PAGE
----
Peter Hitchens

How the left thought they were right to fight the war on terror

Late one soft summer night in 1966, my brother Christopher slipped out of our north Oxford house and bicycled to the centre of the city. There he spent a worryingly long time with a spraypaint can, inscribing the words ‘Hey! Hey! LBJ! How many kids did you kill today?’ on a long builders’ hoarding outside Trinity College in Broad Street. You will have to work out for yourselves how I know this, but I do. The punctuation was perfect, and a handwriting expert could easily have told it was him. The slogan endured for months and even appeared in a TV drama filmed in the city some months later. This was how we felt then. There was no other cause so great.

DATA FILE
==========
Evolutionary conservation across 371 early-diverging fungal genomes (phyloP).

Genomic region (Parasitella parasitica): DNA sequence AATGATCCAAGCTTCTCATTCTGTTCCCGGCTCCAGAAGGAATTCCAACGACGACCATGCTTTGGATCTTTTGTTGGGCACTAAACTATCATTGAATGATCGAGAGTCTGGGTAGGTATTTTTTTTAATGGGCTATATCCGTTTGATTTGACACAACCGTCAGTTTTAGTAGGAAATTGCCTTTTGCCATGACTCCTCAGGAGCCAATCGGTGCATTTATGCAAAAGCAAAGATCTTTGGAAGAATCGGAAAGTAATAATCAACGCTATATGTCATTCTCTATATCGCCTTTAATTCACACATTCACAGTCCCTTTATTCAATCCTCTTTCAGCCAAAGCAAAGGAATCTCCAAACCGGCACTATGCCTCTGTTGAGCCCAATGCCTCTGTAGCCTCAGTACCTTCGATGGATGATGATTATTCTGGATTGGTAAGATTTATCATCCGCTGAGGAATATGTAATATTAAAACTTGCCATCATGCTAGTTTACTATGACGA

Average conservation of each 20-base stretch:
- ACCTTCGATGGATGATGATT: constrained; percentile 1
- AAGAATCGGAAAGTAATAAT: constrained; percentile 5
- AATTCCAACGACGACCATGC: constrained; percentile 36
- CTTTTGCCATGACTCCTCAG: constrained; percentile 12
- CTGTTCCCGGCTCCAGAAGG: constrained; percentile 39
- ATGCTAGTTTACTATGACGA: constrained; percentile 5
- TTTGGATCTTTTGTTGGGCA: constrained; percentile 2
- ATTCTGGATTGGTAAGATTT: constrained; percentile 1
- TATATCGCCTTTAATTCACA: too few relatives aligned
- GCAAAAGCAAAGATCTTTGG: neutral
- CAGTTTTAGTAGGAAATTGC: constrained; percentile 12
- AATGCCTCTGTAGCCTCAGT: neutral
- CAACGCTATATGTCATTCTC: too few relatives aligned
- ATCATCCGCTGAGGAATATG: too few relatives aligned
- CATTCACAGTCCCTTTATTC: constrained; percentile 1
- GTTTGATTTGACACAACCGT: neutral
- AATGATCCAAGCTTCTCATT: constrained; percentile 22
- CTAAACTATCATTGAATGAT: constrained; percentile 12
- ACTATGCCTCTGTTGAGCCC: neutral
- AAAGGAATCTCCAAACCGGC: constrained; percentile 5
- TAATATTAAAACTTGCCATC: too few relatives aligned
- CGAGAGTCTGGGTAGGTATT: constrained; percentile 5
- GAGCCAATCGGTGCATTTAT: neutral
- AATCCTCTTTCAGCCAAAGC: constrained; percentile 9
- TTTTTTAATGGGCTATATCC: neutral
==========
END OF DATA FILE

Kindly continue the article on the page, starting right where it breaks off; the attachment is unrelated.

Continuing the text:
Even on its own terms, the Vietnam war was a terrible error and multitudes did indeed die for a mistake. Its conduct was vainglorious and deluded, largely based on boneheaded bafflement that so much violence could achieve so little against such tiny, ill-equipped foes. Did they really not grasp that men will fight very hard indeed for their own countries? I am completely fascinated to find that so many people of my more or less leftist generation now wish to see one, two, three, many Vietnams, in Iraq, Afghanistan, Libya and Syria — and, I suspect, Iran and perhaps Russia too. They should know better.

It is in the curious and misunderstood events of 11 September 2001 that the riddle is answered. I must admit that, as a former Marxist-Leninist, I was far too cool and dispassionate about this outrage. I assessed it as a military and political event. I thought then — and think now — that people underestimated the importance of the fact that so many of the murderers came from Saudi Arabia.

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